When my wife and I visited Australia, our hosts warned us repeatedly to use sunscreen. The thinning ozone layer near the South Pole intensifies the damaging effects of ultraviolet (UV) radiation in Australia. And according to a new study, it appears that UV radiation is also dealing damage to chemical evolutionary hypotheses.1
Origin-of-life researchers have miscalculated the importance of UV radiation for evolutionary models, according to recent work by researchers from the Harvard-Smithsonian Center for Astrophysics (CfA). The CfA scientists modeled the sun’s UV radiation on early Earth and concluded that UV light might not have been an effective energy source to power prebiotic chemical reactions.
How Does UV Radiation Affect the Origin of Life?
Many origin-of-life investigators consider UV radiation one of the most significant energy sources for prebiotic chemistry on early Earth. Planetary scientists estimate that UV radiation from the early sun would have provided three orders of magnitude more energy on Earth than other energy sources.
When UV radiation interacts with molecules, it can trigger three different types of chemical processes: (1) photolysis, (2) photoionization, and (3) photoexcitation. Each process would have been important for prebiotic reactions occurring in early Earth’s atmosphere and oceans.
Given its ubiquity on early Earth and its capacity to catalyze chemical reactions, UV radiation figures prominently in many prebiotic chemistry experiments. Typically, researchers will deliver UV radiation to laboratory reactions using a UV lamp, such as commonly used mercury lamps.
However, the concern is that this radiation consists of a single wavelength. (Mercury lamps emit 184 and 254 nanometers, nm.) Solar UV radiation is broadband, spanning wavelengths from 10 to 400 nm. (Photolysis requires between 120 and 1,200 nm. Photoionization requires even shorter—thus more energetic—wavelengths.) Another research concern is that the intensity of the energy from UV lamps might be too high. (Mercury lamps are one to two orders of magnitude more intense than solar radiation.)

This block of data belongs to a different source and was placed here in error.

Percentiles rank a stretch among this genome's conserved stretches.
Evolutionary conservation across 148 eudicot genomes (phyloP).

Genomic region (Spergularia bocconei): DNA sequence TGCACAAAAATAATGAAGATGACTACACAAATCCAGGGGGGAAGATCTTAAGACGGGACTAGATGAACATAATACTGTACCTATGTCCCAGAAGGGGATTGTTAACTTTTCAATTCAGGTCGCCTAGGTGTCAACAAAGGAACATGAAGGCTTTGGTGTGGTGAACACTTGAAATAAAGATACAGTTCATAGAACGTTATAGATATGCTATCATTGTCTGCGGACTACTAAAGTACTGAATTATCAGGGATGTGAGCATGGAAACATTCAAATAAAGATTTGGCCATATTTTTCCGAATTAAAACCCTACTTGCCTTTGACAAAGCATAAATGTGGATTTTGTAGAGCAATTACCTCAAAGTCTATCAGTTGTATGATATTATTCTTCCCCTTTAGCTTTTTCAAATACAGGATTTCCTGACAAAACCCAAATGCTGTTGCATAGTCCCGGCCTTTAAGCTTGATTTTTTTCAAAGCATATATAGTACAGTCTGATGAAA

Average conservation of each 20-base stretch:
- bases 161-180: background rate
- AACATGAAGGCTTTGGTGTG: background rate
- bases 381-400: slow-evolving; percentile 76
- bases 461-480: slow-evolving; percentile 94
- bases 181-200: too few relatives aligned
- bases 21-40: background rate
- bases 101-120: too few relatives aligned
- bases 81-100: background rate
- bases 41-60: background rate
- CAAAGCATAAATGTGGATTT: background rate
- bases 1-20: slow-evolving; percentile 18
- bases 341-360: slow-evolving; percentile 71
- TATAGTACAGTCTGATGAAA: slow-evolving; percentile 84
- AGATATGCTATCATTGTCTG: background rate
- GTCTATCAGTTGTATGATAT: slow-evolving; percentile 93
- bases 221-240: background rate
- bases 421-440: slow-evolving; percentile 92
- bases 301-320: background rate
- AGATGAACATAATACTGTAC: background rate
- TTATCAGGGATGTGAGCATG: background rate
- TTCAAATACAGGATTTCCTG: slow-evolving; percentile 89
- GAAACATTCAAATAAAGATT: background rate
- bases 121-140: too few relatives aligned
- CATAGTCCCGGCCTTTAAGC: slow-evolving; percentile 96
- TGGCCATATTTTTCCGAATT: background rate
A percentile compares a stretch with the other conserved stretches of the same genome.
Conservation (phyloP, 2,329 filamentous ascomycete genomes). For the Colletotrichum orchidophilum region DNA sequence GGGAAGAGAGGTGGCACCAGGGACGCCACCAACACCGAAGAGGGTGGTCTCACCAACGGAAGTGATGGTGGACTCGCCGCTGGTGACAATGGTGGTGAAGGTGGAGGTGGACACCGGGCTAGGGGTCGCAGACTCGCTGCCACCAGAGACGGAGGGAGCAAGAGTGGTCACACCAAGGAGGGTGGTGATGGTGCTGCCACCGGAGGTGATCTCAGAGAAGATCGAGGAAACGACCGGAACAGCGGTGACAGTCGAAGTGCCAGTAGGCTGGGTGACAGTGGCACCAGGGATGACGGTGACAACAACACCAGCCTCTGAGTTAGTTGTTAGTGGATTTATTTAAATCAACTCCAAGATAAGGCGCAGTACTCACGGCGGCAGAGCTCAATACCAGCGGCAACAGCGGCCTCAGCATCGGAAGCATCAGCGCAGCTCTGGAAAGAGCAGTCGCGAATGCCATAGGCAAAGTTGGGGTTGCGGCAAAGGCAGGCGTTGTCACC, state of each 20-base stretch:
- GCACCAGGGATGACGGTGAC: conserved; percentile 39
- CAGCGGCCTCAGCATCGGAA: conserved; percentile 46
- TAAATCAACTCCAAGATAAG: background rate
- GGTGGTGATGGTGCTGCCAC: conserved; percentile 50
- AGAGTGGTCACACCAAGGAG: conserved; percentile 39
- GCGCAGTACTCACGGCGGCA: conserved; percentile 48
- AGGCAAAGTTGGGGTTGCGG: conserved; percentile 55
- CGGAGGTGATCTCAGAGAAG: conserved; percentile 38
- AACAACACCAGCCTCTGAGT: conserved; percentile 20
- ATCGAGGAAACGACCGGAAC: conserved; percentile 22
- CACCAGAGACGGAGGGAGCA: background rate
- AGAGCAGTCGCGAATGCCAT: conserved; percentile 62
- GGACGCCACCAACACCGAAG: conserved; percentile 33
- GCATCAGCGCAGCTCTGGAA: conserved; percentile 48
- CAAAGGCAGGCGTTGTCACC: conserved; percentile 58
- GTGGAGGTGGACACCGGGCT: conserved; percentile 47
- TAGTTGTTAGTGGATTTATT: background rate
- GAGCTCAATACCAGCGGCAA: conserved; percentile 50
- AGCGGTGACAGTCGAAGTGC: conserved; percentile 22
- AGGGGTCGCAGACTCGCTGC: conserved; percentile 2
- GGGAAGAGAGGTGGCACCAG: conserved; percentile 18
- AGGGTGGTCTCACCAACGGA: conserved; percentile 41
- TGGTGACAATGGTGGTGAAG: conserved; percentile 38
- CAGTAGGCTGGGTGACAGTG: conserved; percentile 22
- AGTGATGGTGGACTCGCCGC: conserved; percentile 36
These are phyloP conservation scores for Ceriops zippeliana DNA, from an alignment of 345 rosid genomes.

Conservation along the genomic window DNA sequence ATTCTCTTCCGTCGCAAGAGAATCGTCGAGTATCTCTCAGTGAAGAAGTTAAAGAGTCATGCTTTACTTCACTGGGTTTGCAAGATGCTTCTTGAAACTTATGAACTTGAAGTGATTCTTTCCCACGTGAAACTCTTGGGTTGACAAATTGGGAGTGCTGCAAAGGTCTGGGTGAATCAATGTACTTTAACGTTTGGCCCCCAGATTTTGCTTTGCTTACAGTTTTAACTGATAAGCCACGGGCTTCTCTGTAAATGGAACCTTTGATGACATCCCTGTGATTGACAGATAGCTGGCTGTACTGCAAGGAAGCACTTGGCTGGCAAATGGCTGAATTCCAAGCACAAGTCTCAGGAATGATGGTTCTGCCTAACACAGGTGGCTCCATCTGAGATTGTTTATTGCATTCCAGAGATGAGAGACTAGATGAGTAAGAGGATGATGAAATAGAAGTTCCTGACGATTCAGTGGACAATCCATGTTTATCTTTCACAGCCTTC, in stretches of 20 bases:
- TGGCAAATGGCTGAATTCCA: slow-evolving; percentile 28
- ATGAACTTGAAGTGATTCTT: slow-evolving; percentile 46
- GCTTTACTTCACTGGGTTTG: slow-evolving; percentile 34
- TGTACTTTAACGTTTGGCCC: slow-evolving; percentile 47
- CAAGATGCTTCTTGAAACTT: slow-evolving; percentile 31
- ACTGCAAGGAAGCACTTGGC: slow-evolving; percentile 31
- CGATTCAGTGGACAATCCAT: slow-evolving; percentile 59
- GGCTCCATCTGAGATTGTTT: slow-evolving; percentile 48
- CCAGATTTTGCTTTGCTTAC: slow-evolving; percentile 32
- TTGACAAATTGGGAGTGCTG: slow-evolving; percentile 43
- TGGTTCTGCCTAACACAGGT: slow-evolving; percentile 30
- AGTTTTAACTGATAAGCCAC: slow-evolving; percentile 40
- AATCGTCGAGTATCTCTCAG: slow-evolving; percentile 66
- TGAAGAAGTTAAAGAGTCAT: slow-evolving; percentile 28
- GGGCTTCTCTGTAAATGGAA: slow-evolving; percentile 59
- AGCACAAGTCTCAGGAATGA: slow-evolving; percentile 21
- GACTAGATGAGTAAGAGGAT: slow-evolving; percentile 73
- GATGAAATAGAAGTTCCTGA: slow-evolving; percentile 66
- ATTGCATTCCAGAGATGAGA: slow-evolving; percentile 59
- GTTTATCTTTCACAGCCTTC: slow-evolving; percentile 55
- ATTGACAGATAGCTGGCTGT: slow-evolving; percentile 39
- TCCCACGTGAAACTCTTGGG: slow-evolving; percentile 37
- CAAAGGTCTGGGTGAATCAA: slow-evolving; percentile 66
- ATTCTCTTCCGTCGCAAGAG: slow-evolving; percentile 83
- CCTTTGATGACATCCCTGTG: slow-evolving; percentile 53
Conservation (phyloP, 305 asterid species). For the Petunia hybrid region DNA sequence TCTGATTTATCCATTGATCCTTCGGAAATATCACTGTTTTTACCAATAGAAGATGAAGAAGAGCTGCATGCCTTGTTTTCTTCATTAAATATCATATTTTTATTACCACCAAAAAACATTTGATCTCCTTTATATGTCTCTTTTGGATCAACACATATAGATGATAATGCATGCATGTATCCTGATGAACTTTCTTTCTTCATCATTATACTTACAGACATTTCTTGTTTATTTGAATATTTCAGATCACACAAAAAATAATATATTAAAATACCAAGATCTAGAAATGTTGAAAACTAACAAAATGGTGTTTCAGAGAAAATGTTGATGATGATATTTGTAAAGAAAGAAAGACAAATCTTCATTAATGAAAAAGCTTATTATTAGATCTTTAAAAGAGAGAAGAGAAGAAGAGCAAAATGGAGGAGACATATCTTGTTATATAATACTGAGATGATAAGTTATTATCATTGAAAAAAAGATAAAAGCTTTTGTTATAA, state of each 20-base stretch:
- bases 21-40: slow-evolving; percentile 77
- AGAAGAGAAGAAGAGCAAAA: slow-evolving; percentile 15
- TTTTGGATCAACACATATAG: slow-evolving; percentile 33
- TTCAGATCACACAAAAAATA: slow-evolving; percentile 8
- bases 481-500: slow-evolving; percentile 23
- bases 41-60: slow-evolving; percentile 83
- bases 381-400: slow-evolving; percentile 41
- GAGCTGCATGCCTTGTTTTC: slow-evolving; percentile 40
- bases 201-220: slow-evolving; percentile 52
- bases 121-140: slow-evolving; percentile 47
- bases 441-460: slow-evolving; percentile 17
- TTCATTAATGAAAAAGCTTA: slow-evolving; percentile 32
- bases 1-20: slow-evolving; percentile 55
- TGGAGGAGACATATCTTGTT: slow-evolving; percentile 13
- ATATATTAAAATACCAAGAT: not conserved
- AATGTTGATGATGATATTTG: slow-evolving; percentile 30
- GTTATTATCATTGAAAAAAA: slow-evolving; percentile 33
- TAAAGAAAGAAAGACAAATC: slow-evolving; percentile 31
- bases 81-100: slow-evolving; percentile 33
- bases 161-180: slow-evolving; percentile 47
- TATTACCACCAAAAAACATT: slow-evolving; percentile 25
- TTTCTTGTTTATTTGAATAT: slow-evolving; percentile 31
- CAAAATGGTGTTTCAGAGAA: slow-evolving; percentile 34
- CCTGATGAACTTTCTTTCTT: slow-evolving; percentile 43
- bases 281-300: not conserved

These differences between lab conditions and real-world scenarios could have skewed scientists’ understanding of UV radiation’s impact on prebiotic chemistry. This issue prompted the CfA scientists to examine early Earth’s UV radiation environment and compare it to the UV radiation typically used in laboratory prebiotic simulations. In doing so, they hoped to assess the UV radiation’s real contribution to early Earth’s prebiotic reactions and to determine whether the use of UV radiation in laboratory simulations has been realistic.
UV Radiation’s Actual Contribution to Early Earth
To investigate these questions, the CfA researchers modeled the UV emission spectrum of the sun at 3.9 billion years ago and then examined how atmospheric and oceanic water attenuated the radiation. The team discovered that atmospheric water shielded early Earth from UV radiation with wavelengths shorter than 173 nm and that liquid water in the early oceans shielded wavelengths shorter than 210 nm. Thus, the effects of both atmospheric and oceanic water would have frustrated a number of potential prebiotic reactions that would have relied on photolysis and photoionization.
Based on this finding, the CfA researchers are cautioning origin-of-life investigators to avoid using fluorine and ArF excimer lasers (which emit light at 158 and 193 nm) or mercury lamps (which emit at 184 and 254 nm) in prebiotic simulation experiments. The inevitable corollary of this study is that any conclusions derived from prebiotic simulation studies using these wavelengths of light are irrelevant to origin-of-life scenarios.